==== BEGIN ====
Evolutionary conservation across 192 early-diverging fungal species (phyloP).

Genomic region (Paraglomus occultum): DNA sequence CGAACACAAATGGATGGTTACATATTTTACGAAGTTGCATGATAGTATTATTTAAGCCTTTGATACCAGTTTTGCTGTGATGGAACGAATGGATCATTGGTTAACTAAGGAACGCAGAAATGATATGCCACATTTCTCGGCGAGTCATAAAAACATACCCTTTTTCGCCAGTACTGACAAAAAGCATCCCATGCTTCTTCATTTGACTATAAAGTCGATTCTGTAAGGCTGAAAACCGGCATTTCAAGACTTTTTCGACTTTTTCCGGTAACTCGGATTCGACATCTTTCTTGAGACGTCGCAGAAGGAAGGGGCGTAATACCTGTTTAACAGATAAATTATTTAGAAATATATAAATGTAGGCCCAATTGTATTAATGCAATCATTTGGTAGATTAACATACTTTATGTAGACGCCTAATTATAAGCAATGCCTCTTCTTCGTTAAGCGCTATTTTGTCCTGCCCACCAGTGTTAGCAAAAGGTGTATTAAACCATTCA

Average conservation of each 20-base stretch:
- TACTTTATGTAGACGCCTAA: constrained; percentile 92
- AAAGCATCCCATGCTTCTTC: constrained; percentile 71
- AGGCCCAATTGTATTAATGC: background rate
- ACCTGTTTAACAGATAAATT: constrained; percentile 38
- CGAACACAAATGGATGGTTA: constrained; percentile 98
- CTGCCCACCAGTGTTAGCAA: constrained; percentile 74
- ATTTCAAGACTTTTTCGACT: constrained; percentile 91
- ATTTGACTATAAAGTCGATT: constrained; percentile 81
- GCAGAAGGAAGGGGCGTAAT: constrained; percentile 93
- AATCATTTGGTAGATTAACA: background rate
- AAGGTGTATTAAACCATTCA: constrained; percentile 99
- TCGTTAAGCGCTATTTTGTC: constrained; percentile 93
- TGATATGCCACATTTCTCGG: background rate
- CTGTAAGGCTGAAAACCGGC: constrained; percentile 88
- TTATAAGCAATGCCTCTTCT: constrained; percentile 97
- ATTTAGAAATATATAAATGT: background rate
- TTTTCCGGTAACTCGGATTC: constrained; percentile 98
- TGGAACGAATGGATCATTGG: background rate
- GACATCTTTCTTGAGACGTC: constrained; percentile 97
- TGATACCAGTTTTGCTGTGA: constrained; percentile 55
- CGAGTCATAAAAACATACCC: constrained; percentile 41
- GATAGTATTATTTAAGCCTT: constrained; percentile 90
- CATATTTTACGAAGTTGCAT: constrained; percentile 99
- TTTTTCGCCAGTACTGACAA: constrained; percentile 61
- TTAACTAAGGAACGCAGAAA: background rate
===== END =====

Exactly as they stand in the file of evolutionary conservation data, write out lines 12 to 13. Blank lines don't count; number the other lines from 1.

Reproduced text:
- GCAGAAGGAAGGGGCGTAAT: constrained; percentile 93
- AATCATTTGGTAGATTAACA: background rate